College and credit cards: building your credit and avoiding debt
SPRINGFIELD, Mo. (KY3) -Many college students are taking the first steps in building their credit by getting that first credit card. While it may be exciting to access those resources, managing them takes some discipline and responsibility.
Credit cards can be a good thing. They can help you establish credit and payment history and make safe purchases online. The trick to using these things to your benefit is good money management.
First, shop for a card that is a good fit for you. Try finding companies that offer student cards with rewards. Once you’ve been approved, treat the credit card like a debit card and make a budget, and don’t charge more than you can pay off.
If you make a big purchase with a credit card, try saving up the cash first. Use the card to make the purchase, then pay it off with the cash you saved once the statement comes in. This will help you avoid interest and establish a good credit history. Your first credit card will most likely have a high-interest rate. That interest will add up if you make small payments instead of paying the statement in full.
“As soon as you get a credit card, it shows up on your credit reports,” said Senior Councilor at Consumer Credit Counseling Doug Watson. “When you get a new one, are going to be a high-interest rate, probably 20-25% or higher interest. That keeps people from paying them back very quickly because the interest is so high that causes the payment to be higher to really pay off.”
Remember, when using a credit card, you are taking out a loan that needs to be paid back. To avoid overspending, use the credit card to make small purchases like gas or groceries that are already part of your monthly budget. Once you get that statement, immediately pay it off in full to avoid interest charges. Avoid charging things like a new wardrobe or a trip until you know you have the cash to pay it off.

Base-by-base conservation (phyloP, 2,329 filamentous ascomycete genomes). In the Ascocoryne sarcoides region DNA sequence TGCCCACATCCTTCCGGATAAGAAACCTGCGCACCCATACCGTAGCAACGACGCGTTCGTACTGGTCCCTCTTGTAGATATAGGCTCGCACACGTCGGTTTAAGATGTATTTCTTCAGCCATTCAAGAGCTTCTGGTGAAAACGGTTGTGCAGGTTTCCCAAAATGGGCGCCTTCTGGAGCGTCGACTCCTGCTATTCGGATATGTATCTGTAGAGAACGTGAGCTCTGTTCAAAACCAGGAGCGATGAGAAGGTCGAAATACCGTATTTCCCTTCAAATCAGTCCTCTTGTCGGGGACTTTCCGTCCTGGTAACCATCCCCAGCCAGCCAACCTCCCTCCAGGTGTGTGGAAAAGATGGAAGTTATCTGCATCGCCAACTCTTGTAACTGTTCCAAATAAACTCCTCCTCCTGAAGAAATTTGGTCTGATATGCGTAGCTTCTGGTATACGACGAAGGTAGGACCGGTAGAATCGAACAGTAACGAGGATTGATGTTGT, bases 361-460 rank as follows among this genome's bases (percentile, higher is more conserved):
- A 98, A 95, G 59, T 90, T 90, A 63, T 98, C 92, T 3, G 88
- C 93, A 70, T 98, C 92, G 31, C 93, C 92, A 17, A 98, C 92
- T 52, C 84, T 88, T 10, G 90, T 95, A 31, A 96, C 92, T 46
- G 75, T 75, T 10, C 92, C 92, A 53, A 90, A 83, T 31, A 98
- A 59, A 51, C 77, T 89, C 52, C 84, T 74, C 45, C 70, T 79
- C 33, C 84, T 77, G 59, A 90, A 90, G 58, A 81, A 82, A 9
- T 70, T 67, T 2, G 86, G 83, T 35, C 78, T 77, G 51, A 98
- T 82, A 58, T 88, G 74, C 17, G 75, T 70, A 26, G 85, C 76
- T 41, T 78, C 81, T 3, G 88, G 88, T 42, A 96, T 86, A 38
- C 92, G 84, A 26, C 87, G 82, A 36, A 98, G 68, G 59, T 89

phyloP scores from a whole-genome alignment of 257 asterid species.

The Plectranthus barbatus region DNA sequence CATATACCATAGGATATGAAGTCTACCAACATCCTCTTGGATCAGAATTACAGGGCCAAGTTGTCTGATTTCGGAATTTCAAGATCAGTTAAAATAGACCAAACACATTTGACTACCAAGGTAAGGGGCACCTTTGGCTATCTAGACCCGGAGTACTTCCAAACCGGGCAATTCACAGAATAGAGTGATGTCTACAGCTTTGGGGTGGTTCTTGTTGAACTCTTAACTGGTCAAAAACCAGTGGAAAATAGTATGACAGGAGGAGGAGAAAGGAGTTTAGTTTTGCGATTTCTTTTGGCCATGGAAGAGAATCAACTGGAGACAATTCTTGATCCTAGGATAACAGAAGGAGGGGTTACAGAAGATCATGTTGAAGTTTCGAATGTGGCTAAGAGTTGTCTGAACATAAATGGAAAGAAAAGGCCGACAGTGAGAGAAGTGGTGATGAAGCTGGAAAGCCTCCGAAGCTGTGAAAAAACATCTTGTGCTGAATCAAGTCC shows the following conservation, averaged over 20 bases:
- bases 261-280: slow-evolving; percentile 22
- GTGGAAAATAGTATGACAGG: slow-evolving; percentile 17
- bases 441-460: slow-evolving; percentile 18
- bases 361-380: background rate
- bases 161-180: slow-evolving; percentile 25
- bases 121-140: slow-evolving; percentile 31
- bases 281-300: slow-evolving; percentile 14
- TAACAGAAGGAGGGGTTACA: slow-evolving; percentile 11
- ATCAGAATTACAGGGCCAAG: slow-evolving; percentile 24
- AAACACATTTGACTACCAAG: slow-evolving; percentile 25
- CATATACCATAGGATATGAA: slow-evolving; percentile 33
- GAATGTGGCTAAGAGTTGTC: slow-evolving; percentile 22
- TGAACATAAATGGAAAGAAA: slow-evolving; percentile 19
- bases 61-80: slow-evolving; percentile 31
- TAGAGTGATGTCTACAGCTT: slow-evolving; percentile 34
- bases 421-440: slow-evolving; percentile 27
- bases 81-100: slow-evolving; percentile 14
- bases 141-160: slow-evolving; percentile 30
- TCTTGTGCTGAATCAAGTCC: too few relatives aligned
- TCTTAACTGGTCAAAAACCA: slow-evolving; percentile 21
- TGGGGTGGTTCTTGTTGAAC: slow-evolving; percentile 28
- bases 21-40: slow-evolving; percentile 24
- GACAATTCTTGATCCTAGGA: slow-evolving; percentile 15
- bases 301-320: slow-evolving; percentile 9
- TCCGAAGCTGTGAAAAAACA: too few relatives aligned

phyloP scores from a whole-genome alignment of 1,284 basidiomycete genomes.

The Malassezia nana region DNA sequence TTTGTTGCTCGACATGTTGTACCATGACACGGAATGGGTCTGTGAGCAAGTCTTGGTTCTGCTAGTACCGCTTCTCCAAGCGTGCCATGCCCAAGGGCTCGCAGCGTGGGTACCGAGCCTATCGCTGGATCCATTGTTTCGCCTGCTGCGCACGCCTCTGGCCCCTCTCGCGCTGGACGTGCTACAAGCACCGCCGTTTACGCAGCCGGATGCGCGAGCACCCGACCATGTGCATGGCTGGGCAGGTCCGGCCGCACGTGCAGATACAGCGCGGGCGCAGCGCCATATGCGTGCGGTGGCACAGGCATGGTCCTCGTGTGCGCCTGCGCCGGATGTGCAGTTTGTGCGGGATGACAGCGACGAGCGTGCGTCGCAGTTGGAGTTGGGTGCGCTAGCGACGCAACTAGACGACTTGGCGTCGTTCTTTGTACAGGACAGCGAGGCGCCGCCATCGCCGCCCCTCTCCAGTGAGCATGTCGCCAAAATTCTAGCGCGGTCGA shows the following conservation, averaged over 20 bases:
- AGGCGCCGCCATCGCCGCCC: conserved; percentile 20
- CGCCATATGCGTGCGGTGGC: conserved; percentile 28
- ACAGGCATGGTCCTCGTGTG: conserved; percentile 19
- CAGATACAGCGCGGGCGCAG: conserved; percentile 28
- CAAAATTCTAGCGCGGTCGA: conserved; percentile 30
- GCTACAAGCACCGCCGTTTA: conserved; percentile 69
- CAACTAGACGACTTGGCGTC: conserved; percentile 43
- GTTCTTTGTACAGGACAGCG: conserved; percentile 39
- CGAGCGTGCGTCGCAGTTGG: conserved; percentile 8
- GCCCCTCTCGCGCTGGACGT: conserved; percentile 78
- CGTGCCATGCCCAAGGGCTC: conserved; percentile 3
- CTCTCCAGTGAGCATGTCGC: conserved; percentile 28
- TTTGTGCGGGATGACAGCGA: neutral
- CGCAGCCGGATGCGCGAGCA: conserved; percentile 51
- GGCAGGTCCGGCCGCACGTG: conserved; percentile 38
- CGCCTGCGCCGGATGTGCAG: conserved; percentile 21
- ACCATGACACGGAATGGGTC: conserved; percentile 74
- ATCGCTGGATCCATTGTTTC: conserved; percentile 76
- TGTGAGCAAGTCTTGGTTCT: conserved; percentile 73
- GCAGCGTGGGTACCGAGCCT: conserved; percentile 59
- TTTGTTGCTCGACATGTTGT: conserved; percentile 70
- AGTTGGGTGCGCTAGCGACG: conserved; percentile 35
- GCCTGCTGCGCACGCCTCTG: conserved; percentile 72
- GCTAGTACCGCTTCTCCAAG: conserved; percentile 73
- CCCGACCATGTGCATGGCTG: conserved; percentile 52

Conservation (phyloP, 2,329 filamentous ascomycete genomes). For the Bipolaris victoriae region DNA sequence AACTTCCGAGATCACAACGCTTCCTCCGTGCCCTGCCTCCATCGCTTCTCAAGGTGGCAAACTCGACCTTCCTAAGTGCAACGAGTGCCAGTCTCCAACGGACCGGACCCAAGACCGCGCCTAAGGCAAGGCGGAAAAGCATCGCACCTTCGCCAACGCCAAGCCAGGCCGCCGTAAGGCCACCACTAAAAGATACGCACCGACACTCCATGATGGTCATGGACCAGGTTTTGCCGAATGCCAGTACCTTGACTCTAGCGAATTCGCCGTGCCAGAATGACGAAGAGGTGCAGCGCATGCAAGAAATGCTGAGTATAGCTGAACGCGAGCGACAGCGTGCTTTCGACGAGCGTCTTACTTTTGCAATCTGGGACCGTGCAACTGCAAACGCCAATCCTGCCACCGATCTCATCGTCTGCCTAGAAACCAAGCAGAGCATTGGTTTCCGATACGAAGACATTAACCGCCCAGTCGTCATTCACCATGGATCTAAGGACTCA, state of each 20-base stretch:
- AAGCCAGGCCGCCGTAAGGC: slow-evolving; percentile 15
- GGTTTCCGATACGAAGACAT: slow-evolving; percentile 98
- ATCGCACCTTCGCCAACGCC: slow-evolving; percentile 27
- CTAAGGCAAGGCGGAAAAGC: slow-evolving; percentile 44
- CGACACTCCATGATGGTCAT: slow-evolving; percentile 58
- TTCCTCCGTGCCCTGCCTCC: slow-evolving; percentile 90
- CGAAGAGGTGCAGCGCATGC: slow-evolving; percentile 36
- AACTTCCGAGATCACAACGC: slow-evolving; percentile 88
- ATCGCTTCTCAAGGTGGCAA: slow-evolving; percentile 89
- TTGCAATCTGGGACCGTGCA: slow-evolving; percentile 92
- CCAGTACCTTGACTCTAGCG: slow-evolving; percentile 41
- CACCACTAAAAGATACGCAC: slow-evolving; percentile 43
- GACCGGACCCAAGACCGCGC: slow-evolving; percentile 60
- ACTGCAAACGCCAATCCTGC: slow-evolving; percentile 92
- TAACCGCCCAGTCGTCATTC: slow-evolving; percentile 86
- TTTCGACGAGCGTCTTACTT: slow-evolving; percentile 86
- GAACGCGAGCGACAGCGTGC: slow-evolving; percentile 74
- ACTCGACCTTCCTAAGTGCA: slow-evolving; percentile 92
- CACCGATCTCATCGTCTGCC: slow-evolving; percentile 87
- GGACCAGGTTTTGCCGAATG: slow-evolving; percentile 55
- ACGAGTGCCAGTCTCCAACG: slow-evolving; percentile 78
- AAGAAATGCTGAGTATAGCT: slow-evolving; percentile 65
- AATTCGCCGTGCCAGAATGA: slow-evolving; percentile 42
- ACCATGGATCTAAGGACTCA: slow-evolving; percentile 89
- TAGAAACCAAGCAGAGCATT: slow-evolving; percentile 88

“I have people come into my office often that say, Well, when I was in college, I went crazy with my credit, now I’m paying for it.,” said Watson. “ We’ve put them on programs to try to pay off 1,000 of dollars of debt sometimes that students have accrued while they’re in college because they were able to get a couple of credit cards. They went crazy with them, not thinking about the consequences later or what it really cost them.”
Don’t charge more than you can afford to pay off. It may be tempting to buy new clothes or book a trip, but if you can’t pay it off, you’ll accrue interest that can be hard to pay off and affect your ability to make future purchases.
“When your credit score drops down, suddenly you’re having trouble renting a place because you can’t qualify, you’re having trouble getting a car or something else that’s a larger loan because your credit score is too low, even affecting your purchasing your first home because your credit score is too low,” said Watson. “All because you mishandled credit cards when you were in college.”
Every time you apply for a credit card, it makes a hard inquiry on your credit report, which lowers your credit score.
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